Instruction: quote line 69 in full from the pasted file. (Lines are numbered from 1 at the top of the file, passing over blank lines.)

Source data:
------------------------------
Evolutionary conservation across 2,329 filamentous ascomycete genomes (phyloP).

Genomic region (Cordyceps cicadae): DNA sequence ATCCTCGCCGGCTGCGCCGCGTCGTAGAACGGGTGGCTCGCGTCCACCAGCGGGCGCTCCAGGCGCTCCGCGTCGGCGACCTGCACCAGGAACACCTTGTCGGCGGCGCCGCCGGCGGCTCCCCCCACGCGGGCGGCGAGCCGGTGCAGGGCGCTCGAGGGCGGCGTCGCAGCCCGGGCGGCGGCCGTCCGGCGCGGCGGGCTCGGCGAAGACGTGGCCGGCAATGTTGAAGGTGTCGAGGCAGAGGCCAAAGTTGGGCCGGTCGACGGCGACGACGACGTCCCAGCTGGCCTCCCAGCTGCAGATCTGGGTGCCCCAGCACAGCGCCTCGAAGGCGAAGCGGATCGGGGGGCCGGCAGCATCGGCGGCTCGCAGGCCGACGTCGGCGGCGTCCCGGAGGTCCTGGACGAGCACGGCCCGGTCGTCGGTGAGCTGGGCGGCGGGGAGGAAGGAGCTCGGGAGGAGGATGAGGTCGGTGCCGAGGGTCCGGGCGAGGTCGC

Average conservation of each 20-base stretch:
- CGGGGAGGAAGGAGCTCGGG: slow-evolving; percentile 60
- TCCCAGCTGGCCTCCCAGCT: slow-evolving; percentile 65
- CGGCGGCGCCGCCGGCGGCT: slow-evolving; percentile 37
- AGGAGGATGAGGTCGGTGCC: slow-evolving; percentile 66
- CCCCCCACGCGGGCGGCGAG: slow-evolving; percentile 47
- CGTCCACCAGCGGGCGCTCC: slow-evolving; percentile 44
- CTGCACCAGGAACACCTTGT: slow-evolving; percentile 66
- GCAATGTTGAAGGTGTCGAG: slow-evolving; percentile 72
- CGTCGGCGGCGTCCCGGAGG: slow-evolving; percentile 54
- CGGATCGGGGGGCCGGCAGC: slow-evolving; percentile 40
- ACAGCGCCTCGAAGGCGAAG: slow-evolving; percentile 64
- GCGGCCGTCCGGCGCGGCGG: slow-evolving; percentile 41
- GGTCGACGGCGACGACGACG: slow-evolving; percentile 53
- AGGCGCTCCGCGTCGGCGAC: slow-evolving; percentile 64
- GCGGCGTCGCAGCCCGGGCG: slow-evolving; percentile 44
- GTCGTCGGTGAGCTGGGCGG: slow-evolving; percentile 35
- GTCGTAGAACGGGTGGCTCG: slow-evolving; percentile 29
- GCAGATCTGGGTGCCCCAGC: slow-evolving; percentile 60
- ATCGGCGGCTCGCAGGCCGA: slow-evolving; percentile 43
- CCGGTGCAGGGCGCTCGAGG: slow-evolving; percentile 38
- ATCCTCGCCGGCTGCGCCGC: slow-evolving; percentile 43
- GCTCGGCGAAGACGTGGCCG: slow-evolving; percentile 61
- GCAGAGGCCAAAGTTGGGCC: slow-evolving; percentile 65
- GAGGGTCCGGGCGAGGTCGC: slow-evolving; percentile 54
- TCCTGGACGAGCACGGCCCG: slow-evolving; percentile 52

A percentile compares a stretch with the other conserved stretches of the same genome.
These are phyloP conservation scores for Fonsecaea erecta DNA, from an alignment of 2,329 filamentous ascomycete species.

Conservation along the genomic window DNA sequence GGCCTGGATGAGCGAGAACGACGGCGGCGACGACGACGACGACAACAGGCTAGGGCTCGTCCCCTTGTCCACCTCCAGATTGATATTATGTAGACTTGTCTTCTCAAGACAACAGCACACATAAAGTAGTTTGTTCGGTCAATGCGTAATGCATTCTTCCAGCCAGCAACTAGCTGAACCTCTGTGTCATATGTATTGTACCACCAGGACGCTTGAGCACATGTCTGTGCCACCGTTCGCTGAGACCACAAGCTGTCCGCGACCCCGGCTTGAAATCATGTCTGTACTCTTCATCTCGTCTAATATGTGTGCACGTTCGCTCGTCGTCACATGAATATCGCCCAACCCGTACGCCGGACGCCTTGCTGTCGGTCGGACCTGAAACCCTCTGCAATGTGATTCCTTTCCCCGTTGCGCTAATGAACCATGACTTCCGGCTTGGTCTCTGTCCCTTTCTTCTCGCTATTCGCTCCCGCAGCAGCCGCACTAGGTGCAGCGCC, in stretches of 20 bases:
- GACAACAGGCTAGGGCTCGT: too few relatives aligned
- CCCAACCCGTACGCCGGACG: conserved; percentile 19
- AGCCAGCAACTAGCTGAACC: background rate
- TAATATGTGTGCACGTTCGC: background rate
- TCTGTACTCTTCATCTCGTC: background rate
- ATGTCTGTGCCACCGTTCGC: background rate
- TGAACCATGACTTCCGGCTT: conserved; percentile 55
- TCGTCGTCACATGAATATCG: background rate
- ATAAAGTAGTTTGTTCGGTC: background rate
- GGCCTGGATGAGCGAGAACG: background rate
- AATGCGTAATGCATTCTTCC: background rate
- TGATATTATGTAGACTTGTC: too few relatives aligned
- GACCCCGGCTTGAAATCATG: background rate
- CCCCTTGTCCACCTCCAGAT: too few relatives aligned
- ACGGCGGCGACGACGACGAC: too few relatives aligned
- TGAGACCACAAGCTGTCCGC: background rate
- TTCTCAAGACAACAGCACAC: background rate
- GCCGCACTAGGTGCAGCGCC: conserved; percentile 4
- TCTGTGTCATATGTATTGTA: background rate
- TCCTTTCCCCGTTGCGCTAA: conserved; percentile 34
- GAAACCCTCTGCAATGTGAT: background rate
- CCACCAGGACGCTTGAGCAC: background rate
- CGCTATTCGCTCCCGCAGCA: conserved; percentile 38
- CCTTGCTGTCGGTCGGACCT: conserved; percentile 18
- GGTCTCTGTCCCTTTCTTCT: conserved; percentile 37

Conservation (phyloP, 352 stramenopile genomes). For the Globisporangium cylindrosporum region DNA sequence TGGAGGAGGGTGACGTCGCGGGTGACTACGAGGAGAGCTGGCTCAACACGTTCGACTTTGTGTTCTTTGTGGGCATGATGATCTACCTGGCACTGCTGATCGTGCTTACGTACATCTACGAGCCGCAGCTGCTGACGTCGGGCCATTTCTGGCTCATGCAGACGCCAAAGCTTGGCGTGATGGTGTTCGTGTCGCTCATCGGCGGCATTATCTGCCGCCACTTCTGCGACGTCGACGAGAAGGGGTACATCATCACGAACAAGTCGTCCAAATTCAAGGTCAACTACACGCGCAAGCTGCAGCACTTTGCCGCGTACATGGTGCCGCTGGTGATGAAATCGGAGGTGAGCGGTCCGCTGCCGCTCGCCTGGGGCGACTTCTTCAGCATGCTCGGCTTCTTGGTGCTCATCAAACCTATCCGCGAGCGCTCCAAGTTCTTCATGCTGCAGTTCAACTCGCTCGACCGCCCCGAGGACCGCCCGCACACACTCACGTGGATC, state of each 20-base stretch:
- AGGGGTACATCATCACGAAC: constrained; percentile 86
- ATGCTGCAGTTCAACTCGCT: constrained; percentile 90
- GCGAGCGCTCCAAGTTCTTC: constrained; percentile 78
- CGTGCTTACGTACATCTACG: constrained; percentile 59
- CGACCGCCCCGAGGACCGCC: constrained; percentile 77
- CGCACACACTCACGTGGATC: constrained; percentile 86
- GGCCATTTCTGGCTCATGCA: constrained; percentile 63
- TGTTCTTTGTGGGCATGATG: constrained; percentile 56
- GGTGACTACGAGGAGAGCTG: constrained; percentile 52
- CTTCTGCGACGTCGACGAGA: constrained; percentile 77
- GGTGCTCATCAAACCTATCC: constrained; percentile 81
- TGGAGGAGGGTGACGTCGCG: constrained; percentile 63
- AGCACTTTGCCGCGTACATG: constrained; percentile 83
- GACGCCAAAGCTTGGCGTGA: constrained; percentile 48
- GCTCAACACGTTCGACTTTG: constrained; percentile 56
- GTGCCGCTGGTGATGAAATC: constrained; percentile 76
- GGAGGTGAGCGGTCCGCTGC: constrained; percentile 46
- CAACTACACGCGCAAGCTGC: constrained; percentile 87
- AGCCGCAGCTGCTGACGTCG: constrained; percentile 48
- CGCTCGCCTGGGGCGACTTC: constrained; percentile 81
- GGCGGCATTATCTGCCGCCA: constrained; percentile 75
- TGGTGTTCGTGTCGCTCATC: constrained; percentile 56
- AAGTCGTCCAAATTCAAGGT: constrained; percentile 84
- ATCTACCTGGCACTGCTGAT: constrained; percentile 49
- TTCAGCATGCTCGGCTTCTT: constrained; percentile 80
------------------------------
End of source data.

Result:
- TGGAGGAGGGTGACGTCGCG: constrained; percentile 63